Being in favor or human rights and in this case the rights of gays to marriage is not a declaration of gayness or indication of gayness.  It's stupid and very childish to assume so, I had to delete a Chinese poster who asked in an APP on Facebook if I was gay would they sleep with me!  So stupid! What arrogance they had to post that!

However, everyone regardless of gender, gender choice, or gender attractions deserves protection under their country's laws, inheritance rights, marriage services, full family services, counseling that is unbiased and non-coercive, full social security inheritance of spouses/partners, rights to employment with out bias, rights to retirement without bias, rights to defend their country in military service without bias or hate crimes, full access to legal services... and anything else the straight or majority in their countries have to offer.

Having said the above it bears repeating, Sangha are not to engage in debates about sexuality, sexual orientation, or support those that do.  That matter of sexuality is a private matter of householders.  We can offer only counseling to help people who want advice on how to apply Buddha dharma to their daily practice so they reduce their own suffering.

As Sangha we lead, we need not spout,shout, or force on others views on a vast array of worldly concerns.

We are supposed to live as left-home persons not as householders.

Here is some advice for those who insist on worldly names for themselves by using coercion.

If you as Sangha are so concerned about the rain forest then you better move there and help conserve it. Do not engage in politics, protests, nor coercion.

If you as Sangha are so concerned about human trafficking then go to those kids and rescue them yourself, join the local law enforcement and provide lifetime counseling to those kids stuck in those hell-holes, and the families that support them or are created by their own bodies.

If you as Sangha are so concerned about the suffering of LGBT community get involved with counseling them, provide lifetime Buddhist services for them without fear of catching something, stand up professionally and join the law, psychiatric, medical, social services, family counseling, community activities of non-sexual nature, join in politics as last resort by addressing the lawmakers, forming petitions without coercion by just announcing the existence of services and petitions or a what can you do to support this LGBT community page.  Ven Chao Hui is a leader with compassion, she offered only one Buddhist service to a happy couple.  She spoke in support of gay rights.  There is a list of of many good things to do. What can you do?

If you are Sangha so concerned with hunger, then cook for the hungry; go to the famine places with lots of money, resources for farming, resources for counseling, medicine, and doctors and nurses. Most of all be prepared to offer grieve counseling to the remaining survivors.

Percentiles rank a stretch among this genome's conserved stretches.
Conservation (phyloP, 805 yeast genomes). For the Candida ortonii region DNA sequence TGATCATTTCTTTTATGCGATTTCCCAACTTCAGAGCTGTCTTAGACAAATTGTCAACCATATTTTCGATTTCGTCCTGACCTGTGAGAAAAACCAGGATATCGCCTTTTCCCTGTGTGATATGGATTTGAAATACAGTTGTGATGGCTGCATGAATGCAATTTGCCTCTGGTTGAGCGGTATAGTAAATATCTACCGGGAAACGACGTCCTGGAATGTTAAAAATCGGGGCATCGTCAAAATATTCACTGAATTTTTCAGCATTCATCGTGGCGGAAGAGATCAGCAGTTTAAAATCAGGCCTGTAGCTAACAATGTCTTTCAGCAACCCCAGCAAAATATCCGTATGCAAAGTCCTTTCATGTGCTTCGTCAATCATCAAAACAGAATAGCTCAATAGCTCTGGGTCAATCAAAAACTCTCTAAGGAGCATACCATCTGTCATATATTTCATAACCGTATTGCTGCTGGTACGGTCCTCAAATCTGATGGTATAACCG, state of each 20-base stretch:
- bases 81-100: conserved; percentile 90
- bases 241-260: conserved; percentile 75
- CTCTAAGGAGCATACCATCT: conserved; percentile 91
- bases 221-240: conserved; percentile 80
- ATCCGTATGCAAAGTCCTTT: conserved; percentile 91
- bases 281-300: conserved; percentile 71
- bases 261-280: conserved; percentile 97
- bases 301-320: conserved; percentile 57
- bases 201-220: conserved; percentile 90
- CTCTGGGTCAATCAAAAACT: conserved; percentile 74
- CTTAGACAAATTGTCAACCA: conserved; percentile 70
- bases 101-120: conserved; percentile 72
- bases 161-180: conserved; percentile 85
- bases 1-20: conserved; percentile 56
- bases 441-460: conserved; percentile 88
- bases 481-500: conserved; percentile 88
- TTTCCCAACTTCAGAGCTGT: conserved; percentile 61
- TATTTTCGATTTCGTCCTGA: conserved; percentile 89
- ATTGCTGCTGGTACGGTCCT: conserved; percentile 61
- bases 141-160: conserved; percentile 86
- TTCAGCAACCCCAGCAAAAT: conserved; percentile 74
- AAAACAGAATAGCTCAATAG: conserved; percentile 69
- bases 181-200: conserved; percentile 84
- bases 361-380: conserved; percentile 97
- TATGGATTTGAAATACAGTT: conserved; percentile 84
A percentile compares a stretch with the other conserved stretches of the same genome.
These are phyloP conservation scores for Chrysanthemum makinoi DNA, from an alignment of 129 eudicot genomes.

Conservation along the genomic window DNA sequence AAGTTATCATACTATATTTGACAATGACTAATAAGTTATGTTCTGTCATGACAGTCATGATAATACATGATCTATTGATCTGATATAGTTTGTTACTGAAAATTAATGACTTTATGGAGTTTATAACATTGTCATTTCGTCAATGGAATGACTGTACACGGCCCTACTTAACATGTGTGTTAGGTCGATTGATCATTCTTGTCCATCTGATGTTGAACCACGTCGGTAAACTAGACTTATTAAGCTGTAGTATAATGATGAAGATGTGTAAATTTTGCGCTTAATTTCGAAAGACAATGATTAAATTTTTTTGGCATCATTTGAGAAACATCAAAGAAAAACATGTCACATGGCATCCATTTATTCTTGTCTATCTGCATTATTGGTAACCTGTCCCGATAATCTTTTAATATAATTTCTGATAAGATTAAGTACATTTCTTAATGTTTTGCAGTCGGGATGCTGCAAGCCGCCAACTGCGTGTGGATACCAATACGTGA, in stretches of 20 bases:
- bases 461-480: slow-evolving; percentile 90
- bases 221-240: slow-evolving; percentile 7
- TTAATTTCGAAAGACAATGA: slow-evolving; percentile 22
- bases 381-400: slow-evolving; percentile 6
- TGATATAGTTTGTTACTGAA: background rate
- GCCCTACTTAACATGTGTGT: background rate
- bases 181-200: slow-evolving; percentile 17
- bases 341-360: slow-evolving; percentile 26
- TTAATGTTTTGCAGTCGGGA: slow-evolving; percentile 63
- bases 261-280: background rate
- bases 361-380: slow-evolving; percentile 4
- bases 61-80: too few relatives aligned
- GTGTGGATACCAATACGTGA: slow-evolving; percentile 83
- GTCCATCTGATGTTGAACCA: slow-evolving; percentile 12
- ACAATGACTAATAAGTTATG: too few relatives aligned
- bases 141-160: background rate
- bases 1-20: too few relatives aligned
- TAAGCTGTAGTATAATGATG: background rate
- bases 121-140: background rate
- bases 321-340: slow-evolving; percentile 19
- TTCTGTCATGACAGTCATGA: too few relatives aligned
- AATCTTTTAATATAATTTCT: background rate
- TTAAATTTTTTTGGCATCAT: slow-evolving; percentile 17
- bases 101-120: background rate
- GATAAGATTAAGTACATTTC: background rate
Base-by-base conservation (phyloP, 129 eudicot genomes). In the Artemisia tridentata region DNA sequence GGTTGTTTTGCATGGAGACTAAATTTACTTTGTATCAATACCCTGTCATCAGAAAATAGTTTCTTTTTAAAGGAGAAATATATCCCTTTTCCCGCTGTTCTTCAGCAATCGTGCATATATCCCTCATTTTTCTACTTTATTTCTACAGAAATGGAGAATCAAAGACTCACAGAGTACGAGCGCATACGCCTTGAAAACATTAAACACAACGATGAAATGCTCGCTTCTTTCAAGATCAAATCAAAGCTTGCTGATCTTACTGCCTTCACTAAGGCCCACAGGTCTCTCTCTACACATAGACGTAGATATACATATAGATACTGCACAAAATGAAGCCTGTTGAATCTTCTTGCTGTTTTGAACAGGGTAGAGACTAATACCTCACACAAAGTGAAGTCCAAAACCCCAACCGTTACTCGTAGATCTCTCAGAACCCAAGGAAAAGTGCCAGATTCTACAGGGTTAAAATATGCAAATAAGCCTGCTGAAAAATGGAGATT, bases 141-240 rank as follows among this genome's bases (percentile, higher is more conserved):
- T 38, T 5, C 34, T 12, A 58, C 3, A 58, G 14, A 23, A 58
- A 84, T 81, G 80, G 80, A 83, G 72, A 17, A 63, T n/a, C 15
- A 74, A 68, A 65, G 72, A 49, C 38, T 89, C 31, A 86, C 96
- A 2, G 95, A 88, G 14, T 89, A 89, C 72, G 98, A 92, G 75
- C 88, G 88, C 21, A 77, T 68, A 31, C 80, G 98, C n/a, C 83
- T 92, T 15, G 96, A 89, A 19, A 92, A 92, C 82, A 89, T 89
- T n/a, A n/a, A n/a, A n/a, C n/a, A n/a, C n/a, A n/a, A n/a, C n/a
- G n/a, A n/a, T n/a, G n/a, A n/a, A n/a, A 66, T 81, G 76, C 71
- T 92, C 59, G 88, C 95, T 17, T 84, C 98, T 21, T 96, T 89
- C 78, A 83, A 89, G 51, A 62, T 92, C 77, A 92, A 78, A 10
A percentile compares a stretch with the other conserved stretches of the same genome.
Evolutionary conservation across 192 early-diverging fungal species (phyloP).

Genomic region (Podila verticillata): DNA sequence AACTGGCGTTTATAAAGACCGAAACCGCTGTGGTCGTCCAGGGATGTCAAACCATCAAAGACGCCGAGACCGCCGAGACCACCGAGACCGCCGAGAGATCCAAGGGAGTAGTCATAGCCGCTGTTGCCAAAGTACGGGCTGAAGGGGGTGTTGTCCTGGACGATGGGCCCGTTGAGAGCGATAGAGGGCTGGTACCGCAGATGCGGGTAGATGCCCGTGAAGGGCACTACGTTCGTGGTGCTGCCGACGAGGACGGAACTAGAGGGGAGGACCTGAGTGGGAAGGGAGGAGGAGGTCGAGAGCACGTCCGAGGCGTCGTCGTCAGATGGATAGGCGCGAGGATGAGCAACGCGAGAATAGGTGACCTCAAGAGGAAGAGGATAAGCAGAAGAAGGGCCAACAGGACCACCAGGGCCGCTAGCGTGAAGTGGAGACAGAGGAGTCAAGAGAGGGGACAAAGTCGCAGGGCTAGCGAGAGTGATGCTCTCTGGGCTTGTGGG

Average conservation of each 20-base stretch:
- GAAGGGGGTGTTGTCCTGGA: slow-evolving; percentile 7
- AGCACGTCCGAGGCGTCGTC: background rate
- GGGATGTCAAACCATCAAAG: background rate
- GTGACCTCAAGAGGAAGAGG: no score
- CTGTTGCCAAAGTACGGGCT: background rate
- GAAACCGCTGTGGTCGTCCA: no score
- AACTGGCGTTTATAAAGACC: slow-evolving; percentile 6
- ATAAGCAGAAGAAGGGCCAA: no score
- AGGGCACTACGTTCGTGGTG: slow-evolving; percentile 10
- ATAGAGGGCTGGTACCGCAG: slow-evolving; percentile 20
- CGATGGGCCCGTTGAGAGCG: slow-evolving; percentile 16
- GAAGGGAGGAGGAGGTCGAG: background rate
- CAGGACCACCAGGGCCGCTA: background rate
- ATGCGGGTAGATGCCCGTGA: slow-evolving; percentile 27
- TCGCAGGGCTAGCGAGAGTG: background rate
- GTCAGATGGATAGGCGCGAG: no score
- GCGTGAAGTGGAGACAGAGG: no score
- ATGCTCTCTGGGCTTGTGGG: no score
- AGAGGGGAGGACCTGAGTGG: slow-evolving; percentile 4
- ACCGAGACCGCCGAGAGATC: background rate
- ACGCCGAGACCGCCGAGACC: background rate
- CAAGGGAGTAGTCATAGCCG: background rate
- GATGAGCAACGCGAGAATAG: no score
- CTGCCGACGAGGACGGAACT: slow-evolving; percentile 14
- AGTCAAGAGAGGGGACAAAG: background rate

If you are Sangha so concerned with freedom of Tibet or engages in political protests, genocide of non-Buddhists, or any type of violence against another, then you are on the wrong path.  If you can't understand the Vinaya guidelines then you should not shame your robes and elders with political protests, screaming about how unfair the law/govt is, engage law breaking and worst of all supporting suicides by self-immolation in the name of politics or killing another human being.  The last act mentioned is immediate parjika and you should disrobe.

We have many Sangha who are rescuing abandoned babies, children and elderly.  We have many Sangha who are teaching the poor, educating the youth in their community, conserving the environment in their daily life, engaging in public works projects that help whole districts, collecting donations for the hungry, cooking for the homeless, providing free medical care to anyone who is in need.  The reason so many are unknown to you is that we are very, very busy and too busy to step in front of a camera or arrange a press conference or a protest.

Tuesday, August 14, 2012

Walking as Sangha actually doing it!

Walking in public. How we deport ourselves as Sangha matters to us.  There are times I just plain wonder about myself though.  Due to my injuries in hip and back my walking is just not up to par with regular folks.

I feel ashamed when people make embarrassing or rude comments about my walking. I want to walk perfectly, but the recovery process of my hip and legs is awfully slow.

Even when I was visiting a monastery, the laywomen quickly named me the "Dancing Master" due to my sway being exaggerated because of the hip injury.  I was in lots of pain and needed my walker.  But I was trying to tough it out and used one cane until it was too extreme, then I pulled out the second cane and to my relief the edge was taken off within a few days.  But their sneering kept up.  I felt so sorry about that.